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Off the Road

You won't be able to buy a petrol or diesel car in Ireland after 2030

NCT certs will not be issued for non-zero emissions cars.

THE HUMBLE PETROL and diesel car will have seen its last days in Ireland if the Project Ireland 2040 plan comes true.

The plan, announced today, commits a total of €22 billion to climate action, with the bulk of that – €13.7 billion – being spent on energy investment.

A further €3 billion will go towards retrofitting homes to make them energy efficient, but €200 million has also been set aside for the provision of infrastructure for electric vehicles.

This would include new charging points.

The plan says that by 2030 the government aims to have the number of electric vehicles on the roads at half a million – around a quarter of all cars on our roads.

However, the plan goes one step beyond that and proposes that no non-zero emission vehicles will be sold in Ireland after 2030.

After that, no NCT certs will be issued for non-zero emission vehicles after 2045. 52% of Ireland’s overall transport emissions come from private cars.

A number of car manufacturers have already begun moving to no- or low-emission vehicles. Volkswagen says it will invest €34 billion in new technologies by 2022. Like other traditional carmakers, Volkswagen is stepping up its focus on the cleaner, smarter vehicles of the future, racing to catch up with US tech giant Tesla which has a head-start in the area.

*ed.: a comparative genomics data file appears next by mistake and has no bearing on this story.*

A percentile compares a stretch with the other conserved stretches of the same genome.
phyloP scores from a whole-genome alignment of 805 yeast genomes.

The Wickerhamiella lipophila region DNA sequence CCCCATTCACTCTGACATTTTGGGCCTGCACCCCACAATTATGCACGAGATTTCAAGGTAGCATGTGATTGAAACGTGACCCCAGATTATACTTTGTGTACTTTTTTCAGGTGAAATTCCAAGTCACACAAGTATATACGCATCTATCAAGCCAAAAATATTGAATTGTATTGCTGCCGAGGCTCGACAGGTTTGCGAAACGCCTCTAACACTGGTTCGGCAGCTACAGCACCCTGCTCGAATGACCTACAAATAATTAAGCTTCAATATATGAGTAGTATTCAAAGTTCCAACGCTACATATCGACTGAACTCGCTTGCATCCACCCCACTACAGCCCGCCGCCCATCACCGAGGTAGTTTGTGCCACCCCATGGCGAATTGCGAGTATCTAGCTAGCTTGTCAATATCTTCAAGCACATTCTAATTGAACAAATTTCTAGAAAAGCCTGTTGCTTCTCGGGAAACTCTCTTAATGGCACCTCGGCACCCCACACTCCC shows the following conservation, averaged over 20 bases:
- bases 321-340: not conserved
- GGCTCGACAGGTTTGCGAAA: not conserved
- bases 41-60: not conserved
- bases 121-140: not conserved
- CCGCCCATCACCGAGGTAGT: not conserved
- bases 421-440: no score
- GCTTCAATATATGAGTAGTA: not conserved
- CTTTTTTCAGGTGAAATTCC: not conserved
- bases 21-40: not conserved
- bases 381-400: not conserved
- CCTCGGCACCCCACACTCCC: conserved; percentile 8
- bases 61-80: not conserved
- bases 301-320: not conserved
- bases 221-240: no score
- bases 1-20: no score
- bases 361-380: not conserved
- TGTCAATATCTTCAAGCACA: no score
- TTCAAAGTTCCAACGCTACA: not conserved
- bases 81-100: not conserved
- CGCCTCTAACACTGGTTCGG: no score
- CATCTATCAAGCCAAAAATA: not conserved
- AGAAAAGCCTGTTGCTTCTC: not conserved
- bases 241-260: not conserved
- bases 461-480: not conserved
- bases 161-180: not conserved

The plan is similar to one announced in January by California Governor Jerry Brown. The US state aims to “dramatically reduce carbon emissions from transportation”.

France has said it will end sales of petrol and diesel vehicles by 2040 and Volvo Cars plans to start phasing out production of conventional petrol-only cars from 2019, with all new models to be electric or hybrid from that date.

Norway has set an ambitious target of ending the sale of new cars with combustion engines as early as 2025.

Norway, a large oil and gas producer, has introduced numerous incentives to encourage the purchase of electric cars. Buyers pay almost no tax, making the sale price very competitive. This has led to zero-emission cars making up 20% of new car sales.

There is no mention in the Irish plan of a rebate or tax scheme to incentivise early purchasers, but car buyers can get a grant of up to €5,000 on an electric car currently.

With AFP reporting

Read: Project Ireland 2040: The key points you need to know

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